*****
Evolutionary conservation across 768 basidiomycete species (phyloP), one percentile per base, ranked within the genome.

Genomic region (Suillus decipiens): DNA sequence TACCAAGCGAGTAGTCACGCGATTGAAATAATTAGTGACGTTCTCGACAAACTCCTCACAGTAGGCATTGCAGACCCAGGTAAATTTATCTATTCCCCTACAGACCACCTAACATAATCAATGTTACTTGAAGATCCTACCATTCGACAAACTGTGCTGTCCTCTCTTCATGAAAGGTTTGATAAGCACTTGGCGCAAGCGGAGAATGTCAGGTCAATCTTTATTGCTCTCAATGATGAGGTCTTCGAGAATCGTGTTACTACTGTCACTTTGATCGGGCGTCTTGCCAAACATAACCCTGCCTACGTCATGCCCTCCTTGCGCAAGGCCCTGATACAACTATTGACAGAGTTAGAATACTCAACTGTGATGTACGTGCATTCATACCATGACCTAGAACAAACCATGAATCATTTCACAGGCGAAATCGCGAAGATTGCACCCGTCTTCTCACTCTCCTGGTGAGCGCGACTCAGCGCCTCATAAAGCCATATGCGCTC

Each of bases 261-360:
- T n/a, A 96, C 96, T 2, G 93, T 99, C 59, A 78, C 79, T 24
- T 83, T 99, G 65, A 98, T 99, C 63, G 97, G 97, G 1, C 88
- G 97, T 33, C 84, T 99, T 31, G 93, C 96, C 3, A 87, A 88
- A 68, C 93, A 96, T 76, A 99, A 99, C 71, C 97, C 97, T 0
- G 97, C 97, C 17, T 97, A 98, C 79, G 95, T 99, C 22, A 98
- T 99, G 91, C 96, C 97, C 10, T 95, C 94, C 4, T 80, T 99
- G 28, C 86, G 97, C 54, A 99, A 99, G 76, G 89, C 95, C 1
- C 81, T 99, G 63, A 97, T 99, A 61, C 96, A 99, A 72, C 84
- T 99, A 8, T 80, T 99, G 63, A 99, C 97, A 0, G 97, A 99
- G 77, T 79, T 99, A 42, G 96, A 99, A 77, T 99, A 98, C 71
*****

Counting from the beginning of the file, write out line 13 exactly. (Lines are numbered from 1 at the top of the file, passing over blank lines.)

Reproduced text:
- G 77, T 79, T 99, A 42, G 96, A 99, A 77, T 99, A 98, C 71